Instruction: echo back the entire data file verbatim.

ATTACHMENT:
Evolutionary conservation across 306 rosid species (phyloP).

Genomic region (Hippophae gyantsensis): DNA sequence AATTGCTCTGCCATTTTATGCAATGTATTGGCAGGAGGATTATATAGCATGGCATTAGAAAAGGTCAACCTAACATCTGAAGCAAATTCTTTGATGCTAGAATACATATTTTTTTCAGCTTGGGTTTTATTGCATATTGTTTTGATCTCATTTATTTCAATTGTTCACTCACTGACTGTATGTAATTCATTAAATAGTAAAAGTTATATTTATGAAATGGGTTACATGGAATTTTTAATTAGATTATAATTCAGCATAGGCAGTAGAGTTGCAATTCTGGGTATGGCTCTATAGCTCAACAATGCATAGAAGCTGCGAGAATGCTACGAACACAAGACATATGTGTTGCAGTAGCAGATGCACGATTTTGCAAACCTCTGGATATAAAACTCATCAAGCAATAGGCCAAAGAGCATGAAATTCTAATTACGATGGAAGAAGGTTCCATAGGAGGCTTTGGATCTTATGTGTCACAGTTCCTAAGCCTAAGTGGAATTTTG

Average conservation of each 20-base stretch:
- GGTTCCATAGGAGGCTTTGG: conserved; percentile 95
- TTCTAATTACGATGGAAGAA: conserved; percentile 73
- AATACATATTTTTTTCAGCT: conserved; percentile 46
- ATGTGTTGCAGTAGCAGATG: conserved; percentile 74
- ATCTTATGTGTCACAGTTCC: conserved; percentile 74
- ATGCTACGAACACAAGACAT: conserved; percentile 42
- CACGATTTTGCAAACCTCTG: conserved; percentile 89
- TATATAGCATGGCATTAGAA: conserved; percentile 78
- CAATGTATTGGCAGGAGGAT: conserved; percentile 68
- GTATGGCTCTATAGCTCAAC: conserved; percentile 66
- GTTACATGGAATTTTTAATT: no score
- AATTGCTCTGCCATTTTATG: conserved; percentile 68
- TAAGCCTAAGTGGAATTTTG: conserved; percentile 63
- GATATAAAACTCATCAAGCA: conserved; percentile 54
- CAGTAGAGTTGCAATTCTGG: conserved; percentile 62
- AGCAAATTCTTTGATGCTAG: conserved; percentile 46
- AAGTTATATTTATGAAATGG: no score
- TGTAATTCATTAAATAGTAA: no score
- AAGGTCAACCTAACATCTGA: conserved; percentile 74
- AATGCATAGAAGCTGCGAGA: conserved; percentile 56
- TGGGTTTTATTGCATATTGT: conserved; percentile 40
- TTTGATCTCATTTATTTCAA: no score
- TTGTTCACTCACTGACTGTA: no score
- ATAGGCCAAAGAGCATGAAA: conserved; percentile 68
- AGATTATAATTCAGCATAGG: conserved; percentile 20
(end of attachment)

Evolutionary conservation across 306 rosid species (phyloP).

Genomic region (Hippophae gyantsensis): DNA sequence AATTGCTCTGCCATTTTATGCAATGTATTGGCAGGAGGATTATATAGCATGGCATTAGAAAAGGTCAACCTAACATCTGAAGCAAATTCTTTGATGCTAGAATACATATTTTTTTCAGCTTGGGTTTTATTGCATATTGTTTTGATCTCATTTATTTCAATTGTTCACTCACTGACTGTATGTAATTCATTAAATAGTAAAAGTTATATTTATGAAATGGGTTACATGGAATTTTTAATTAGATTATAATTCAGCATAGGCAGTAGAGTTGCAATTCTGGGTATGGCTCTATAGCTCAACAATGCATAGAAGCTGCGAGAATGCTACGAACACAAGACATATGTGTTGCAGTAGCAGATGCACGATTTTGCAAACCTCTGGATATAAAACTCATCAAGCAATAGGCCAAAGAGCATGAAATTCTAATTACGATGGAAGAAGGTTCCATAGGAGGCTTTGGATCTTATGTGTCACAGTTCCTAAGCCTAAGTGGAATTTTG

Average conservation of each 20-base stretch:
- GGTTCCATAGGAGGCTTTGG: conserved; percentile 95
- TTCTAATTACGATGGAAGAA: conserved; percentile 73
- AATACATATTTTTTTCAGCT: conserved; percentile 46
- ATGTGTTGCAGTAGCAGATG: conserved; percentile 74
- ATCTTATGTGTCACAGTTCC: conserved; percentile 74
- ATGCTACGAACACAAGACAT: conserved; percentile 42
- CACGATTTTGCAAACCTCTG: conserved; percentile 89
- TATATAGCATGGCATTAGAA: conserved; percentile 78
- CAATGTATTGGCAGGAGGAT: conserved; percentile 68
- GTATGGCTCTATAGCTCAAC: conserved; percentile 66
- GTTACATGGAATTTTTAATT: no score
- AATTGCTCTGCCATTTTATG: conserved; percentile 68
- TAAGCCTAAGTGGAATTTTG: conserved; percentile 63
- GATATAAAACTCATCAAGCA: conserved; percentile 54
- CAGTAGAGTTGCAATTCTGG: conserved; percentile 62
- AGCAAATTCTTTGATGCTAG: conserved; percentile 46
- AAGTTATATTTATGAAATGG: no score
- TGTAATTCATTAAATAGTAA: no score
- AAGGTCAACCTAACATCTGA: conserved; percentile 74
- AATGCATAGAAGCTGCGAGA: conserved; percentile 56
- TGGGTTTTATTGCATATTGT: conserved; percentile 40
- TTTGATCTCATTTATTTCAA: no score
- TTGTTCACTCACTGACTGTA: no score
- ATAGGCCAAAGAGCATGAAA: conserved; percentile 68
- AGATTATAATTCAGCATAGG: conserved; percentile 20